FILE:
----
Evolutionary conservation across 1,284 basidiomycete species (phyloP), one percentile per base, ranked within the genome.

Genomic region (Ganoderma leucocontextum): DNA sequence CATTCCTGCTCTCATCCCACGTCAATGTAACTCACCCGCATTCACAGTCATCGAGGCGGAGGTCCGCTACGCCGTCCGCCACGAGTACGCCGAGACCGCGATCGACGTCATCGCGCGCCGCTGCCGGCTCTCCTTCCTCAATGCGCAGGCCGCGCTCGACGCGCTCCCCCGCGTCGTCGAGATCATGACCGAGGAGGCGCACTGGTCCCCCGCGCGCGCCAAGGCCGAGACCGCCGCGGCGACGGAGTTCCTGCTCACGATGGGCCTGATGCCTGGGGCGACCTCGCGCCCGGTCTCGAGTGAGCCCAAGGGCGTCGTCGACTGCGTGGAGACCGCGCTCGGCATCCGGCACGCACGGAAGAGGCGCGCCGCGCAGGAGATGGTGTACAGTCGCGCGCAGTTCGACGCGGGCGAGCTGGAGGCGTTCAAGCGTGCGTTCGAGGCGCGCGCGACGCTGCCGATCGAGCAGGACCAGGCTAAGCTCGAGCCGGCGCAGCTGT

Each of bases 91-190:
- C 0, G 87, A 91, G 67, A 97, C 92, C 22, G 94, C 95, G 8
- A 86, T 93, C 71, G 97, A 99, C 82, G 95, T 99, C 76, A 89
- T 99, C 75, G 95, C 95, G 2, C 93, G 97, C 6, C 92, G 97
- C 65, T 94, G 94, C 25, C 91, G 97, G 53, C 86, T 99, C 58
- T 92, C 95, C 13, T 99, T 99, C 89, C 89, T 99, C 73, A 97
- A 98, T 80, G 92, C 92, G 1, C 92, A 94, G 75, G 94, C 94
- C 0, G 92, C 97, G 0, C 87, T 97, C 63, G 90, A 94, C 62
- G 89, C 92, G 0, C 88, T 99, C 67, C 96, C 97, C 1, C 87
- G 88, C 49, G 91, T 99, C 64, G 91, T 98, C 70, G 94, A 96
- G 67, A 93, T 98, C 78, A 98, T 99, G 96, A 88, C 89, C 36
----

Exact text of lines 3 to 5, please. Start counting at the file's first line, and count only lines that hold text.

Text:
Each of bases 91-190:
- C 0, G 87, A 91, G 67, A 97, C 92, C 22, G 94, C 95, G 8
- A 86, T 93, C 71, G 97, A 99, C 82, G 95, T 99, C 76, A 89